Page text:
Capello does have a few issues to solve yet. The issue of his 23-man squad for a start, and the remaining uncertainty over his contract situation.
But tomorrow evening he will board a plane bound for South Africa knowing when he returns, his career will have had its defining moment.
“I cannot wait for the World Cup to start,” he said. “I am focused on everything that I have to do and prepare so I hope the result will be good.
“But the whole thing is very exciting. I know that a whole nation stands behind the team and me. A whole country, with all its fans.
“The pressure is higher in England because the last title was achieved a long time ago.
“But the supporters have confidence in the team because I have it too.”
Capello could not have made it any clearer after Sunday’s 2-1 win over Japan in Graz that he sees his immediate future with England.
The break clause in his four-year contract that would have allowed either party to terminate it after the World Cup was due for removal until former chairman David Triesman was evicted from office.
Capello talked to Club England chairman David Richards on the telephone yesterday and a source close to the discussions, who did not wish to be named, said they were “very positive”, with both parties now hoping to bring a close to the matter by the time the team departs for South Africa tomorrow.
It is understood that improving the terms of the contract is not on the agenda and discussions will only deal with removing the release clause inserted in Capello’s contract when he was appointed England manager.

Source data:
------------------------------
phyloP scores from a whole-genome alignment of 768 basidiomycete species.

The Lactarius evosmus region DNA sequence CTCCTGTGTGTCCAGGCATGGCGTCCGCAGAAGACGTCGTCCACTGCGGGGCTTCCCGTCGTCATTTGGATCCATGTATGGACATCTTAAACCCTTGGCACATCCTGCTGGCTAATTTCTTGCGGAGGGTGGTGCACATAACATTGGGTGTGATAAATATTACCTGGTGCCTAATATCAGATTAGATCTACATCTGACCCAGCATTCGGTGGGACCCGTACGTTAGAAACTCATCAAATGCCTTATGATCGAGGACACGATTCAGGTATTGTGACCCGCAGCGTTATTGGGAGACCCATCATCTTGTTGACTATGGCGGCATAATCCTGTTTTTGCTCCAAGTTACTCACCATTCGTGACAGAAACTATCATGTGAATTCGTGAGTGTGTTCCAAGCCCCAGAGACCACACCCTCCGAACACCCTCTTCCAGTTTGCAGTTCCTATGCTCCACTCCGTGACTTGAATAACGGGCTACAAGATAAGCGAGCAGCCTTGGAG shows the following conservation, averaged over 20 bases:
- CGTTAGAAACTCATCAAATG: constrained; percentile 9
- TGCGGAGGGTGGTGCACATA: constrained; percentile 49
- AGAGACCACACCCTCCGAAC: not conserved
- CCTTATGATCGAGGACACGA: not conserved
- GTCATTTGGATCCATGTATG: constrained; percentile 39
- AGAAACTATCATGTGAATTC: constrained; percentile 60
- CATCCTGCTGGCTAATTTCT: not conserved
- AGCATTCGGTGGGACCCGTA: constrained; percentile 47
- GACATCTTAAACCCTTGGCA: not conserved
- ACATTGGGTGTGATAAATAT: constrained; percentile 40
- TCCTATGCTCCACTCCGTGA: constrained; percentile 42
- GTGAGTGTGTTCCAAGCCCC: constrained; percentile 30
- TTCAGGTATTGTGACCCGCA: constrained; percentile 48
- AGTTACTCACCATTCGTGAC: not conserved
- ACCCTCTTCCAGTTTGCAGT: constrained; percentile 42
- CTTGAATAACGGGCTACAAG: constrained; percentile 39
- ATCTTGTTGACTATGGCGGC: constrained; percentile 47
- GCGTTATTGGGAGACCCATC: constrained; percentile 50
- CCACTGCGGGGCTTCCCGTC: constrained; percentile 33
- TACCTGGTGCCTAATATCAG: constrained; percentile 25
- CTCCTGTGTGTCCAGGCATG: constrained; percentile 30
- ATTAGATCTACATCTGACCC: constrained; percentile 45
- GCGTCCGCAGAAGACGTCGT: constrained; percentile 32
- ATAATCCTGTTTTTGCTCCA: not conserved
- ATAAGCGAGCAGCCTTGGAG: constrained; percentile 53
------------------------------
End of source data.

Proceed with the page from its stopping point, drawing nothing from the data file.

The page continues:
The fact that Richards and Capello spoke on the telephone rather than face-to-face has also been taken as a positive indication.
And, provided the Italian receives assurances similar to those given by Triesman, it seems Capello will ignore overtures from Inter Milan and commit himself to a further two years.
For the 63-year-old, that is the easy part.
Somewhat more tricky are the phone calls he must make today informing the distraught recipients they are among the seven players to be culled.
A couple of checks will be made first on the fitness of Gareth Barry and Steven Gerrard.
But providing there is no unexpected bad news on the medical front, Capello already knows the numbers he will be dialling.
Scott Parker, Stephen Warnock and Michael Dawson will surely be out, so too will Tom Huddlestone and Darren Bent.
To an outsider, the main problem is whether Capello utilises the guile of Joe Cole at the expense of the pace provided by either Adam Johnson or Shaun Wright-Phillips.
Capello’s previous statements on the three players indicate a belief this World Cup has come too early for Johnson, who has made rapid progress after starting the season in the Championship with Middlesbrough but may have to wait for the Euro 2012 qualifiers.
Wright-Phillips did well against Japan on Sunday, but not as well as Cole, so unless Capello springs a major surprise by omitting Matthew Upson, Ledley King or Michael Carrick, there is no room for the Man City man.
Capello has already declared the decisions he has to make to be the hardest part of his job, and he will couch the bad news in the softer wrapping of telling the not-so-magnificent seven they were only in this position because they are among England’s finest talents.
Then, as is his way, Capello will move on, and probably not give the destruction he has wreaked a second thought.
His more immediate priority will be to continue the improvement he has seen from the poor first-half performance against Mexico last week, although admittedly it was not that obvious in the opening period on Sunday as England found themselves trailing to Japan, ranked 45 in the world and fifth worst among the 32 in South Africa.
“Sometimes opponents expend a lot of energy against us in the first half,” Capello said by way of explaining how his side were so obviously outplayed.
“But when they are a little bit tired the quality of the England players is really high, so we play better. We are not so fresh but we have time to recover and we are improving.
“I am really confident, certainly more than after the Mexico game.”